Articles Posted in Whistleblowing

Metal whistleCan a person whose job is to ensure that the company follows a particular standard of care; i.e., a watchdog employee, bring an action against the company under New Jersey’s Conscientious Employee Protection Act (CEPA), the state’s whistleblower law?

In case you missed it, earlier this month, the New Jersey Supreme Court answered this question (here) with a resounding yes! The logic is that CEPA is a very broad, remedial statute, and there is nothing in the letter of the law that carves away protections for watchdog employees. Therefore, when an employee “blows the whistle” on an unlawful (or what he/she reasonably believes is an unlawful) employer activity, that employee may have a claim under CEPA — even if the whistleblower is employed as, well, a whistleblower.

Image Credit: By Metal_whistle.jpg: Markus Schweissderivative work: MichaelFrey (Metal_whistle.jpg) [CC BY-SA 3.0], via Wikimedia Commons

Can you blow my whistle baby, whistle baby.
Let me know.
Girl I’m gonna show you how to do it.
And we start real slow.
You just put your lips together.
And you come real close.
Can you blow my whistle baby, whistle baby?
Here we go.

Concerned with the limited scope of Pennsylvania’s Whistleblower Law, the existential activist Flo Rida wrote the 2012 hit Whistle to raise awareness and trigger a potentially huge change in the law.

{Editor’s Note: No he didn’t. Not at all.}

Still, last week, the Pennsylvania House of Representatives unanimously passed this proposed amendment to the Whistleblower Law, which would expand its scope to include employees of any employer that “receives money from a public body to perform work or provide services.”

Presently, the law prohibits retaliation against only public employees who, in good faith, report (or are about to report) either:

  1. An employer’s conduct or omissions which result in substantial abuse, misuse, destruction or loss of funds or resources belonging to or derived from Commonwealth or political subdivision sources.
  2. A violation which is not of a merely technical or minimal nature of a Federal or State statute or regulation, of a political subdivision ordinance or regulation or of a code of conduct or ethics designed to protect the interest of the public or the employer.

On top of expanding the scope of whistleblower protection in PA, the legislation would also increase penalties on individuals who violate the law’s provisions. Individuals found guilty would face a fine of $10,000 (currently $500) and would be suspended from public office for a period of seven years (currently six months) for preventing disclosure of criminal activity.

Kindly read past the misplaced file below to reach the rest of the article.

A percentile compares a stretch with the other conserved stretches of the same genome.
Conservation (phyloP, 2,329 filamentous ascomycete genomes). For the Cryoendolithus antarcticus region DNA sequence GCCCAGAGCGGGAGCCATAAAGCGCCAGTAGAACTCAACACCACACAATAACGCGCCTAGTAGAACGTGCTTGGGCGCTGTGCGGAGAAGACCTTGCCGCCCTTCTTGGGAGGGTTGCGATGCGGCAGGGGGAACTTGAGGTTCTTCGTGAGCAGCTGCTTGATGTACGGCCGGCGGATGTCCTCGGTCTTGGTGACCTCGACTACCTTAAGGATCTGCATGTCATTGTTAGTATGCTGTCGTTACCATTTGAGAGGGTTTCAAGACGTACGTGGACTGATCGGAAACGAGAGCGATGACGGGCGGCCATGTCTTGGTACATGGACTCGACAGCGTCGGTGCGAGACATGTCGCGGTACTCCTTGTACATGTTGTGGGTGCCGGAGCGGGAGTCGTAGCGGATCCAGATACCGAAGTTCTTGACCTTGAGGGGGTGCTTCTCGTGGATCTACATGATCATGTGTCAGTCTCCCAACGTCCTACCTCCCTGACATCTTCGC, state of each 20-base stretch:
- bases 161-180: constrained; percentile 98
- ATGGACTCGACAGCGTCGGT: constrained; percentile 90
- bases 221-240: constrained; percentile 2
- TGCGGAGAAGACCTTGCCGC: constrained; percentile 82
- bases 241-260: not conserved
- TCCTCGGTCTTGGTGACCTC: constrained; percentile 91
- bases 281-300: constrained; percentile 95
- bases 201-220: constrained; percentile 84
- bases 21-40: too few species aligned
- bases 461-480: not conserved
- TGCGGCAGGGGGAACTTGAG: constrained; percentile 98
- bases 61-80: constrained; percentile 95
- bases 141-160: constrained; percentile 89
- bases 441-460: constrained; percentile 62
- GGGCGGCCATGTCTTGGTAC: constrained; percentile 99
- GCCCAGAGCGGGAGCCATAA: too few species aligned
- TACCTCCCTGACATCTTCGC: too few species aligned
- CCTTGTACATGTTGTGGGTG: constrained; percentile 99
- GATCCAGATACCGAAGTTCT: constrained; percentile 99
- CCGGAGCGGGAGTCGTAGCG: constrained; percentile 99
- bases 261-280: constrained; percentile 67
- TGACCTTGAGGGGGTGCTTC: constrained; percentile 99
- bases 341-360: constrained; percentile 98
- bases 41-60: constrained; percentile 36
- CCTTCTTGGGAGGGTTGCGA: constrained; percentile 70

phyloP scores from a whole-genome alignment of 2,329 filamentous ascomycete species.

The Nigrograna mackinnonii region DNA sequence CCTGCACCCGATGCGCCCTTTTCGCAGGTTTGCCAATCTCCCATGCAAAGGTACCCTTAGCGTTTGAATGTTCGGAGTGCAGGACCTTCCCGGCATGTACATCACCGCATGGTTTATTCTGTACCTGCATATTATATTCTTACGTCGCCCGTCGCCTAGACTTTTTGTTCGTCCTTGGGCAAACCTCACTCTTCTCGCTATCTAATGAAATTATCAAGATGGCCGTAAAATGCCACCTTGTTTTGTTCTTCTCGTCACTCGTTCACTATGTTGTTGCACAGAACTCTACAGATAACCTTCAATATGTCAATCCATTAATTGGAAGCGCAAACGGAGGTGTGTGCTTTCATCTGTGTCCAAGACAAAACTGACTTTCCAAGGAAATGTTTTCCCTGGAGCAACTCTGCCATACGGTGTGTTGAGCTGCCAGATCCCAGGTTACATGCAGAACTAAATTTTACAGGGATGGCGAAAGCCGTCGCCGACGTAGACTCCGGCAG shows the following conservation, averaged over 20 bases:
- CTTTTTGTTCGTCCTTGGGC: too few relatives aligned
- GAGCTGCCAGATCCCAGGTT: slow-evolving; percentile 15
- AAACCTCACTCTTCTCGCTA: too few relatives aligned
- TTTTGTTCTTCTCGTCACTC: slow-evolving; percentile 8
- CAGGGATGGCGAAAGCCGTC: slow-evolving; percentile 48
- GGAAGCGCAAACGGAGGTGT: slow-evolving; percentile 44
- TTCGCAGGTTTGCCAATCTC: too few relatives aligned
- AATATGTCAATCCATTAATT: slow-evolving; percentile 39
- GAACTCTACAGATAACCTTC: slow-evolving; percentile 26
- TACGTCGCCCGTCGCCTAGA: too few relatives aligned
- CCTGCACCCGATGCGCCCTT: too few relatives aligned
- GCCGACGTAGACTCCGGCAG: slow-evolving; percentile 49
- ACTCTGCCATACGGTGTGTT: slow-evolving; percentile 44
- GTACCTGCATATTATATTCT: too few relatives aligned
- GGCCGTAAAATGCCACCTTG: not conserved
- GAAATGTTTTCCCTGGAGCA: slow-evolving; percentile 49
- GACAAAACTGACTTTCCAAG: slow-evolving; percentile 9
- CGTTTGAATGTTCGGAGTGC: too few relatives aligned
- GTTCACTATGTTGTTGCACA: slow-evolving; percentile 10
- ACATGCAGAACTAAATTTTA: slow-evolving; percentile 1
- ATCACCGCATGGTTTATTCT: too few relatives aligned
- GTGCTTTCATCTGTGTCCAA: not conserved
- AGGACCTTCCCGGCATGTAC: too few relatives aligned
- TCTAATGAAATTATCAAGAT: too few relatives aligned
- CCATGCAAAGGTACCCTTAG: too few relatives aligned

The bill now moves to the PA Senate, where it now sits in the Labor and Industry Committee, for consideration.

toiletHey employers! You know what’s stupid? My tongue-in-cheek pun on despicable workplace conditions. Depriving employees of bathroom privileges. Even dumber is firing them after they complain to state regulators about the lack of an onsite toilet. 

One company recently learned this lesson the hard way. Details after the jump…

* * *

Continue reading

'First Birthday cake and cupcakes' photo (c) 2011, kristin_a (Meringue Bake Shop) - license: before I get to that, did you know that The Employer Handbook turns one today? It’s true. Help me blow out the candle — hey, kid! Save some for the rest of us.


Just click through because I’ve got a crazazy one for you. It’s a true story about a police officer – slash – ambulance driver who started a high-speed ambulance chase to serve a restraining order on a co-worker’s ex-boyfriend and then…

Yeah, just hit the jump…

* * *

Continue reading

Consider this scenario:

Employee believes he is being discriminated against. Employee complains to Human Resources. HR investigates, but is unable to substantiate the employee’s claims. Employee nonetheless sues his employer, alleging discrimination. While the lawsuit is pending, the employer fires the employee for reasons it claims are unrelated to the pending action.

whistleb.gifAccording to a recent unpublished NJ decision, the employee could have both a discrimination claim and a whistleblower claim under New Jersey’s Conscientious Employee Protection Act (CEPA).

Ain’t that some sh!t!

More on this important decision and the impact it may have on employers, after the jump…

* * *

Continue reading

whistle.jpgIn New Jersey, a private employer may not fire an employee who objects to or refuses to participate in any activity that the employee reasonably believes is illegal or would endanger public health, safety, or welfare. This is codified in New Jersey’s Conscientious Employee Protection Act (CEPA).

The typical CEPA claim involves an employee who alleges that he/she was fired after complaining directly to management about some business-related conduct that the employee thought was legally or morally wrong. But what about when an employee confronts a customer, on the employer’s premises, about something the employee reasonably believes that the customer has done wrong? If the employee is later fired, does the employee have a viable CEPA claim?

Find out, after the jump…

* * *

Continue reading